A Model of Pastoral Ministry

A Role Model

Question: Who has been a leadership role model for you (outside of Biblical characters) and what have you learned from him/her?

Answer: The leadership role model who has done the most to shape my ministry is Richard Baxter. Richard Baxter was a pastor in the 1600’s who served a local church in Kidderminster, England. He was much admired as a pastor by the Wesleys.

“John Wesley’s father Samuel, once a nonconformist wrote: ‘I wish I had [The Reformed Pastor] again: Directions to the clergy for the management of their people which I lost when my house was last burnt… [Baxter] had a strange pathos and fire.’”

“John [Wesley] himself told the Methodist Conference: ‘Every travelling preacher must instruct them from house to house… Can we find a better method of doing this than Mr. Baxter’s? If not, let us adopt it without delay. His whole tract entitled The Reformed Pastor, is well worth a capable perusal.’ On another occasion he challenged his preachers: ‘Who visits the people on Mr. Baxter’s method?’”

“Charles Wesley and William Grimshaw of Haworth conversing together agreed that preachers should ‘visit from house to house, after Mr. Baxter’s manner.’”[1]

A Living Example

Baxter was a living example of all he wrote in his book, The Reformed Pastor. By “reformed,” Baxter meant “revived.” His book was originally written to clergy in his area and appealed to them to rediscover their calling as shepherds of souls – to really care for their flocks as Christ loved the church. The book is moving and was used of God to pour conviction on my soul as a pastor. However, mere words often fall flat. There must be a life behind those words that matches their eloquence. His was such a life.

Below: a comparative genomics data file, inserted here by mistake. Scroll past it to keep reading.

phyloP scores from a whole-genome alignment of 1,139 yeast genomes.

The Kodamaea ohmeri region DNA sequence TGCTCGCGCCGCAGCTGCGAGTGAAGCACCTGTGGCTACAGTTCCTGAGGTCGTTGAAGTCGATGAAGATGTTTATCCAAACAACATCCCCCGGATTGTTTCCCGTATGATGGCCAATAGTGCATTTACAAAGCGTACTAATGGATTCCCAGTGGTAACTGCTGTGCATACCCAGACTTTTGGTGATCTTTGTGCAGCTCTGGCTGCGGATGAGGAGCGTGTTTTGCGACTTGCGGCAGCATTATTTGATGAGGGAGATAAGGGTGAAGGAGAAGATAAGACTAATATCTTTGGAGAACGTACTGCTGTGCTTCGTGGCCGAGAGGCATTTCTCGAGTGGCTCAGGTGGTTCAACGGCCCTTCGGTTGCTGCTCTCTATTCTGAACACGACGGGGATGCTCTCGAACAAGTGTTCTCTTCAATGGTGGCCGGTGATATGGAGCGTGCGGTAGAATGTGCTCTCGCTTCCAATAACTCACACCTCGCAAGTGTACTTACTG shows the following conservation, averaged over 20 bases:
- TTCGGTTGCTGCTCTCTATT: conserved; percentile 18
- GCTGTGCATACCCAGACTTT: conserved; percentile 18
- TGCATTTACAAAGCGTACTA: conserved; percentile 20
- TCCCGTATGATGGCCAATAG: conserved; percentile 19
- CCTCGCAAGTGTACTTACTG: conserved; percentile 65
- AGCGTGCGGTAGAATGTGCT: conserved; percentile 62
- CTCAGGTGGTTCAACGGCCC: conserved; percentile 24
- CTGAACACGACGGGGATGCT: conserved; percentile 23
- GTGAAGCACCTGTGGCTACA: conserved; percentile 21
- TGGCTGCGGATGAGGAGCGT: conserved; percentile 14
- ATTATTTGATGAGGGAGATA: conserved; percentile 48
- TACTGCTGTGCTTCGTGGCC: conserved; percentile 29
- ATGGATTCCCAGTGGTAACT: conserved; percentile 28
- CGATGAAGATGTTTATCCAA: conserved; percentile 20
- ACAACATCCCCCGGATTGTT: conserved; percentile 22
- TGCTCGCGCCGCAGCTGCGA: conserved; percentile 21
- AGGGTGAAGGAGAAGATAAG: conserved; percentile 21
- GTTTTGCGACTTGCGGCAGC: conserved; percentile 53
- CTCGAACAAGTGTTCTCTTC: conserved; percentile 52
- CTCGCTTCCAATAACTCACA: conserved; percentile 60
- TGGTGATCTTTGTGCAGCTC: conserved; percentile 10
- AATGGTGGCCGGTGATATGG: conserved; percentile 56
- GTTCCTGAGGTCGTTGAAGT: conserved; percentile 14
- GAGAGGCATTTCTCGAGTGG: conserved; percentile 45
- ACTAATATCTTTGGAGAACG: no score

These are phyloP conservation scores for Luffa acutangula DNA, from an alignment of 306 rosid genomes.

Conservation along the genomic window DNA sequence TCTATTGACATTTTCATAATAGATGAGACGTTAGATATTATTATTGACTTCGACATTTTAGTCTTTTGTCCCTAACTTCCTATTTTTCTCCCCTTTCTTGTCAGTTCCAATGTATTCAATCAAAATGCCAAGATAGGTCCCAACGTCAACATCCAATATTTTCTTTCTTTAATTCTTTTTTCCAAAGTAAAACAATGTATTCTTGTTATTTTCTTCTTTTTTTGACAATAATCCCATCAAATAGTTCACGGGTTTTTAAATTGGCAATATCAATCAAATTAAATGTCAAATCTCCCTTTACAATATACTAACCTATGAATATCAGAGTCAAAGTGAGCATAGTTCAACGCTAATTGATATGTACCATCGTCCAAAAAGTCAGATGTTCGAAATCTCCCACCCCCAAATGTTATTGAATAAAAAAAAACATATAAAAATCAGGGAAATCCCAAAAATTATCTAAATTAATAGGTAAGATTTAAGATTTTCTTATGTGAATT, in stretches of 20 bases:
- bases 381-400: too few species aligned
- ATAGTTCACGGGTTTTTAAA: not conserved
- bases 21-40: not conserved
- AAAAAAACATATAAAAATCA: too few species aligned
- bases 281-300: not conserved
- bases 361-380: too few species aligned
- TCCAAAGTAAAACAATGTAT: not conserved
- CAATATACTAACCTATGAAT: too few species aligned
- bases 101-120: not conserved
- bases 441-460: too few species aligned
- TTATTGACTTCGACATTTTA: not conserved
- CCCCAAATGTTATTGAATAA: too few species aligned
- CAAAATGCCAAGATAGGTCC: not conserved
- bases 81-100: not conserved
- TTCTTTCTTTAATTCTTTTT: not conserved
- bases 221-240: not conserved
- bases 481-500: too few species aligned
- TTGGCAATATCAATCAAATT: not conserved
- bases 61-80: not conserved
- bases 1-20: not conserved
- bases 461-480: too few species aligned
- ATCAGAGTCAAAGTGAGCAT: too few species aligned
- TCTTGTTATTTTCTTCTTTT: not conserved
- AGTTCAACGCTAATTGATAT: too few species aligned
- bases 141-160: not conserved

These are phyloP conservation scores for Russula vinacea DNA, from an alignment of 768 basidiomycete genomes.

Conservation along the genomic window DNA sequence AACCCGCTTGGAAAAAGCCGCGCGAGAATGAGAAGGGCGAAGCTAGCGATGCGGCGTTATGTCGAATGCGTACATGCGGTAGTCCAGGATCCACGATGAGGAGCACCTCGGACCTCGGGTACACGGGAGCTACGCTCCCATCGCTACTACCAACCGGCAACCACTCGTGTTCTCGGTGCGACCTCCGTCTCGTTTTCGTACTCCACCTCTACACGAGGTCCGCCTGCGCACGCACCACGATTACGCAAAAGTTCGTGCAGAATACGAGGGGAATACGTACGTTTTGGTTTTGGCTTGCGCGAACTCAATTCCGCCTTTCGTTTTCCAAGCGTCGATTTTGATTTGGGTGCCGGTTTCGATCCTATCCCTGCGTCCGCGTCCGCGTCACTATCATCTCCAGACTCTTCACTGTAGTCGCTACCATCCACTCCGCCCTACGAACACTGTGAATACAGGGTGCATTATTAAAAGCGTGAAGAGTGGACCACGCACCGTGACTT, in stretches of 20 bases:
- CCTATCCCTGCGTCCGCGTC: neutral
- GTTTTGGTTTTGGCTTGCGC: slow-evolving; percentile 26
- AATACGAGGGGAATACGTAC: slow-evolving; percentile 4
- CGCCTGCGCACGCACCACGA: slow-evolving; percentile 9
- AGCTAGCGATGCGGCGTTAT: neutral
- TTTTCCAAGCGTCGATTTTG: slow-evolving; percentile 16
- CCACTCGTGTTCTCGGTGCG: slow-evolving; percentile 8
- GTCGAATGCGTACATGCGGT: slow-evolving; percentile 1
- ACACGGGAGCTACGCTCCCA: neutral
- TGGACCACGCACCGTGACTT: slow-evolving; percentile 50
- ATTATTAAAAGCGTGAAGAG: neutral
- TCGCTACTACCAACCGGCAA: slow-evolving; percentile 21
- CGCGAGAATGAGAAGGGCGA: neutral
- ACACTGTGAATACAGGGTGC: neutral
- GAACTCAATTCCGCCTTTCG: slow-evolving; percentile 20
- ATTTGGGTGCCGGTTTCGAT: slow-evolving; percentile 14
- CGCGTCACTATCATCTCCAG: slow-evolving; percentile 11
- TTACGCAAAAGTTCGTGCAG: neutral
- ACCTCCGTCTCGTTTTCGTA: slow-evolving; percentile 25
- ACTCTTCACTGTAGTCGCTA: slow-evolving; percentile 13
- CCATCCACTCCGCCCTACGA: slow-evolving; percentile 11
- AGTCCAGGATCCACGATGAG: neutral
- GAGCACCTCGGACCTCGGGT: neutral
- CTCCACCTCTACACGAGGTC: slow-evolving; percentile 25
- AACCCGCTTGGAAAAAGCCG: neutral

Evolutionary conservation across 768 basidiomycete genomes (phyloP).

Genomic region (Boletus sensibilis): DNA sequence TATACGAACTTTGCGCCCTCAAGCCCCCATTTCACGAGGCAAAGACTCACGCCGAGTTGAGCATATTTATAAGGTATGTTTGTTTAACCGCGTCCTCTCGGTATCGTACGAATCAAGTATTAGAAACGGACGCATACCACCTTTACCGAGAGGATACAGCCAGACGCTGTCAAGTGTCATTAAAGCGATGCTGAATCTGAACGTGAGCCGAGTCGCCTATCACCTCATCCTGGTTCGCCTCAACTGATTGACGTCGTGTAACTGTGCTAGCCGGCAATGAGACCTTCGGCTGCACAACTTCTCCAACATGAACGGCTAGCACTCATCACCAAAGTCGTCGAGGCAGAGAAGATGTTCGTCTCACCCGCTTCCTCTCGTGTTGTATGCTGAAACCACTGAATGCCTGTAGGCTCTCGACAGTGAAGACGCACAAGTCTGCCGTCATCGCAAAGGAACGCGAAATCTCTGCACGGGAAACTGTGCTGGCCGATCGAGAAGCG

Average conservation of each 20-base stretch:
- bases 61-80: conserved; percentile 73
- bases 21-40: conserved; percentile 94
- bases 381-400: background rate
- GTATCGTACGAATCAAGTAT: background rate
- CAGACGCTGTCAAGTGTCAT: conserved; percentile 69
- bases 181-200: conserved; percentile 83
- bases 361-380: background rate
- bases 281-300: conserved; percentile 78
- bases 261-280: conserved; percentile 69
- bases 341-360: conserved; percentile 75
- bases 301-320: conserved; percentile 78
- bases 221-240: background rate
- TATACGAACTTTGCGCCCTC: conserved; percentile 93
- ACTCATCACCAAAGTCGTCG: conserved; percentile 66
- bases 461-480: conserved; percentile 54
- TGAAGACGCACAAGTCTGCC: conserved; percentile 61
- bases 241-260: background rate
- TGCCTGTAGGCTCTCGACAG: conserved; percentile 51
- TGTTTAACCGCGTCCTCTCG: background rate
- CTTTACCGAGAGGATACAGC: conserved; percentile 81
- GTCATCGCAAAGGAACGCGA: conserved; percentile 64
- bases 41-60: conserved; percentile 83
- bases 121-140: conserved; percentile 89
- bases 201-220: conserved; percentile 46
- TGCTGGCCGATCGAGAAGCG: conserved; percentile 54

Baxter was known throughout England as a godly man. He sought to live a life that was above reproach and one that could never be attacked as hypocritical. Like Wesley would a century later, Baxter lived a modest life because it was more important for him to give his money to the poor, as well as to purchase books and Bibles for them.

Loving Pastor

He truly loved his flock at Kidderminster. He developed the practice of visiting every family in his church at least once a year at their home (over 2,000 people). There he would pray with them, make sure they knew the life-transforming truths of the faith, and see about any areas of their lives in which they needed help. He did not then leave them, go home, and forget about them. They were continually on his heart.

His preaching and teaching concentrated on the essentials of Christian doctrine and holy living. He did not have time for those who focused only on divisive and nonessential matters. His view was that life was too short for such things.

His Impact on My Ministry

These are some aspects of his life and teaching that have impacted mine. Though my ministry falls short of his, humanly speaking, it is my goal. I have tried to develop a ministry that ministers to the deepest needs of those entrusted to my care. I want to create a warm and friendly environment where folks can share their hopes, joys, fears and struggles with me. Throughout my years of teaching, I have attempted to concentrate on those things that matter most, those things of eternal significance, such as knowing God and his Word, living holy lives, and bearing witness to Christ as salt and light in every sphere of life. Baxter has helped me expand my view of ministry.

How does this relate to leadership? Well, Baxter modeled what he taught. God has been unfolding before me the idea that our lives must be lived with profound consistency. If I say something from the pulpit, in a Bible study, or in a one-on-one discipleship experience, and then live in a way that is inconsistent with what I’ve said, then I have demonstrated poor leadership indeed. Why? Because my hypocritical words will soon begin to fall on deaf ears, and rightly so. Leadership must be regularly and consistently lived and modeled before those one is leading, and that is one of the most important things I have learned from Richard Baxter.

[1] From J.I. Packer’s Introduction to The Reformed Pastor by Richard Baxter. Page 15.

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